Government outlines new FTP offence

The Government has finally set out its proposals and published a fact sheet about its proposals for the new “failure to prevent” offence.  It will be introduced in the Economic Crime and Corporate Transparency Bill (which is still at Committee Stage in the Lords and scheduled to stay there at least until 11 May). It will cover only failure to prevent fraud (which will be widely defined and will include dishonest sales practices, false accounting and hiding important information from consumers or investors).

A relevant organisation will be liable where a specified fraud offence is committed by an employee or agent for the organisation’s benefit, if the organisation does not have reasonable fraud prevention procedures in place, and the government will publish guidance on reasonable measures in due course. Knowledge or agreement to the fraud by management is not required. There will be an element of extra-territoriality, in that a company may be prosecuted where they and/or their employee is overseas, if a fraud is committed under UK law.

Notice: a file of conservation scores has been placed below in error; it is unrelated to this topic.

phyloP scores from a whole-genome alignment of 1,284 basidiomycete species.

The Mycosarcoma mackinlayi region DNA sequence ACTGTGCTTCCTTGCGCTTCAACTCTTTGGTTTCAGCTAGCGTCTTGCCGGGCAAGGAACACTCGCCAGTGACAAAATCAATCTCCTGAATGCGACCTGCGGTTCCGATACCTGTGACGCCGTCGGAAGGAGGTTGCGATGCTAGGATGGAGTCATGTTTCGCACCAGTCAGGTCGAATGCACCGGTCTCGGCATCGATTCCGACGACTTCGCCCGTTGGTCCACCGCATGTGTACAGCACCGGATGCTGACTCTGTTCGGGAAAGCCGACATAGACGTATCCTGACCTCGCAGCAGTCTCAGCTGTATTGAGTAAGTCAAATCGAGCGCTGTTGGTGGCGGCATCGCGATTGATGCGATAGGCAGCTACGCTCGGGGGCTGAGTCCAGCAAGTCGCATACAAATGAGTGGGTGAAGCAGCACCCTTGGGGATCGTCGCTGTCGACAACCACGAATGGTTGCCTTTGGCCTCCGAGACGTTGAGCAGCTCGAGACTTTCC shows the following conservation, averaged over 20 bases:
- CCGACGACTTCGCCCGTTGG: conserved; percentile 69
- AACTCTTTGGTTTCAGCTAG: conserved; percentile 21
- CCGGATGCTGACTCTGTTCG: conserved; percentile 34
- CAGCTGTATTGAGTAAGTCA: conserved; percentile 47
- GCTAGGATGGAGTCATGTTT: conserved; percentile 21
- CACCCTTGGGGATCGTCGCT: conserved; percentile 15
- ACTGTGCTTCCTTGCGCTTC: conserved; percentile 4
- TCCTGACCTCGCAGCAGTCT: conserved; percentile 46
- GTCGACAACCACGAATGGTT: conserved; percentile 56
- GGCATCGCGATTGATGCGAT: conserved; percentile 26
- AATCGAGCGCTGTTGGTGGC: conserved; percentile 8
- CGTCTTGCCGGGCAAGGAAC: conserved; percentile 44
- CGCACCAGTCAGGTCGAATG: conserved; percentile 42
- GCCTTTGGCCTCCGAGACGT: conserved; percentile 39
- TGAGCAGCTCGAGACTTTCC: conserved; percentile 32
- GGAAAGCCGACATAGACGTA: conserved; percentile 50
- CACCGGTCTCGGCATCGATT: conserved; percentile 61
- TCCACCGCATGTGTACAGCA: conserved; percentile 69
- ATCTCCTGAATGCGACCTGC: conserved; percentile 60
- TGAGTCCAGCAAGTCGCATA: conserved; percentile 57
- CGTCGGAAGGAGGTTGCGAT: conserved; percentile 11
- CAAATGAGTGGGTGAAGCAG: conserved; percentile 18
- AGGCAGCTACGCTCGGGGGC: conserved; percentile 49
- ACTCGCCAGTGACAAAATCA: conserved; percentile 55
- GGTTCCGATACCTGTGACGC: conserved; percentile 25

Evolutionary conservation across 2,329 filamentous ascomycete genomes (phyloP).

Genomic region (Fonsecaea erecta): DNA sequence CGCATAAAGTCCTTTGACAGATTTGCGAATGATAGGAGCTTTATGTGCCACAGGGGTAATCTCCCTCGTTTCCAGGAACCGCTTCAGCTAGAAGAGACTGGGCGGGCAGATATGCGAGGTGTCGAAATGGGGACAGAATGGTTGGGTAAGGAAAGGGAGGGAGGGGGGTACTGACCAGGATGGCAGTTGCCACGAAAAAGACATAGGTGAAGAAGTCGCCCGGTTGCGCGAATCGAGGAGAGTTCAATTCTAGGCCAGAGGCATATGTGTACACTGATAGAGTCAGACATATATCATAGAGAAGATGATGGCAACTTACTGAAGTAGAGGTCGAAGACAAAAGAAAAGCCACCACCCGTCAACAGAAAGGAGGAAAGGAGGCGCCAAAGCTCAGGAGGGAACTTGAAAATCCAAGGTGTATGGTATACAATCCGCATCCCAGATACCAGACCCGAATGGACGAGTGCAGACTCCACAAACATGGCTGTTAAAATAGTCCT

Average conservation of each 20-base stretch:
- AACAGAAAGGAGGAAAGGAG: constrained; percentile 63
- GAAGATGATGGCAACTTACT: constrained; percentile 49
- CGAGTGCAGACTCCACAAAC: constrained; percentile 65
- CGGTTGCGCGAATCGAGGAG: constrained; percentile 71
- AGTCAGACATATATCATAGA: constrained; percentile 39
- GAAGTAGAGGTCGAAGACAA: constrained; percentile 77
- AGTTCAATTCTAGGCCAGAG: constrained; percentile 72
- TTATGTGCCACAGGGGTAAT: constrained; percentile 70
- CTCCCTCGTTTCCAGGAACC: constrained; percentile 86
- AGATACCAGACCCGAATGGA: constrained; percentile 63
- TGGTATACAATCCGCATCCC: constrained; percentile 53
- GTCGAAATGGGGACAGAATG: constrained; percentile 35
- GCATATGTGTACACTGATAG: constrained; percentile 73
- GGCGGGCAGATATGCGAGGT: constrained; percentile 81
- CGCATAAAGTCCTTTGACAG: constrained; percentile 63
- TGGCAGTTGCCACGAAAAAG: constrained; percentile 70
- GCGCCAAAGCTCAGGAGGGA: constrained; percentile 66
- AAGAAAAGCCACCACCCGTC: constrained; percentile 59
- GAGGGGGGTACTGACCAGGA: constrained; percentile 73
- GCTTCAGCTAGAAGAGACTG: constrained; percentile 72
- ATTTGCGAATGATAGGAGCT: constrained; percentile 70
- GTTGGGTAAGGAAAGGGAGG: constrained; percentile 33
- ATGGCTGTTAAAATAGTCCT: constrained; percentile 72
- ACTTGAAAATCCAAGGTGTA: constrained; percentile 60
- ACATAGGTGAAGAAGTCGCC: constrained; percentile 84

The offence will apply to all large bodies corporate and partnerships, including not-for-profit corporations and public bodies, but will apply only to organisations that meet the Companies Act criteria for being large companies (that is, meeting at least 2 of having more than 250 employees, turnover over £36m and total assets of more than £18m).

The sanction will be an unlimited fine, and only the corporate will be liable, and not additionally any individuals within it.

The Government says, bizarrely, that money laundering offences are not included because “relevant organisations” must already have AML procedures in place and be regulated by the FCA.

Assuming the offence as proposed survives the legislative process, it cannot take effect until the Government guidance is published.


Emma Radmore